civics, government, politics

On the Importance of the Fourth Estate Part 1 “The Role of the Media in a Democracy”

Our country and the Democratic institutions that support it up are experiencing an assault unlike any in our history. These unprecedented changes have the potential to unravel 100 years of social progress and looming, potentially disastrous changes to our climate.

Part of our country wants to see these institutions destroyed and part of our country can’t wrap their heads around that destruction as it unfolds in real time during the 24 hour news cycle.

We are living in a time where parents have to tell their children to not be like the man who will be the President of the United States, ostensibly the most powerful and influential person on the planet. A person evaluated by tens of millions of US citizens as being the person they want representing them and our country to the rest of the world.

Never before has it been so important for We the People to have access to accurate and reliable information and analysis. Never before has it been so important to understand science and technology, and to be able to think clearly and reason critically.

The single most important partner we have in this democratic experiment is the Fourth Estate. Without a free and fair press it is impossible to have a functioning democracy.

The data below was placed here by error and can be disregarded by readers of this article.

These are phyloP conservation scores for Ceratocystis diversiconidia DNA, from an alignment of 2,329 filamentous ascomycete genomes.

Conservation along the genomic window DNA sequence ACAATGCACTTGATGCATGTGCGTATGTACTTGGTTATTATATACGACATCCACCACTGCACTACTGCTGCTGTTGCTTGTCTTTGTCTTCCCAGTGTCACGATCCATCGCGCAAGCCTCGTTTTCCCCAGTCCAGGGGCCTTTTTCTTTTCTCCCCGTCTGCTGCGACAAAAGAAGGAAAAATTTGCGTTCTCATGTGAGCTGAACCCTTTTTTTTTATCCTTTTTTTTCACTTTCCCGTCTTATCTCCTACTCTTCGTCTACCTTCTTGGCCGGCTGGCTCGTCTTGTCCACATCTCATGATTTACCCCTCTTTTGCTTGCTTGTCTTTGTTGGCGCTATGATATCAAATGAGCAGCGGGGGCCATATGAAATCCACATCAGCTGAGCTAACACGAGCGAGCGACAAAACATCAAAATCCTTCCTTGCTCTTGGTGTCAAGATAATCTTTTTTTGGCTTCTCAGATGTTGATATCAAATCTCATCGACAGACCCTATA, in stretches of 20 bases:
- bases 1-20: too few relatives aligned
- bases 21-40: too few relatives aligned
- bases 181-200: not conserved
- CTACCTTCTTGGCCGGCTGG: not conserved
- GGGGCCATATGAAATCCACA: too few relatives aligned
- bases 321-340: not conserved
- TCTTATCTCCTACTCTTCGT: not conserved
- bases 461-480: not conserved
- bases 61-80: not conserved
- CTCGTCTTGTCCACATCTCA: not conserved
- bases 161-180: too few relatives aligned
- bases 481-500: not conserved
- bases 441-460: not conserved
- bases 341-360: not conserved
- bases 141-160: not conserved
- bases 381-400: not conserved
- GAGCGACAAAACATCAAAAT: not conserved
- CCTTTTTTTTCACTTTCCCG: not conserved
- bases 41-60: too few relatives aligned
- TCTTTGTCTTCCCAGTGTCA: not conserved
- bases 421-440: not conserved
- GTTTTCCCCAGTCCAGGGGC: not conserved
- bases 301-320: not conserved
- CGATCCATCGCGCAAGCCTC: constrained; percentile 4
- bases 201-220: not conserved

Journalists are charged with the production and dissemination of news reports. These reports are required for the citizens to know what is going on with the government as well as events and trends of importance from around the world. Before making my case about journalists lets look at the facts.

It’s a challenging, thankless and sometimes controversial job.  Between 1992 and 2011, 887 journalists were killed worldwide (1); 115 journalists were killed just in 2016 (2). In the interest of providing some background and context, I want to share a few more bits of data. The Bureau of Labor Statistics lists 41,050 Reporters and Correspondents in the US making an average of $22.30 an hour ($46,560/year) (3).

The Atlantic describes journalists as “…older on average than we used to be, slightly more moral, and far more lugubrious about the future of our profession.” (4)

The media is often characterized as being liberal. A 2014 Gallup poll found that a plurality of Americans believe the media is biased to favor liberal politics (5). To further complicate this, a survey from Indiana University reports that slightly more than half of all reporters and editors self identify as Independents, although of the journalists that affiliate with a party, 4 out of 5 identify as Democrats (6). (Compare with a recent Gallup poll that reports that 29% of Americans identify as Democrat and 26% as Republicans) (7). What does that mean? It means that yes, there is probably a liberal bias in the media and that it mirrors the liberal bias of American society.

In spite of this liberal trend there are plenty of partisan outlets for consumers to get their news from.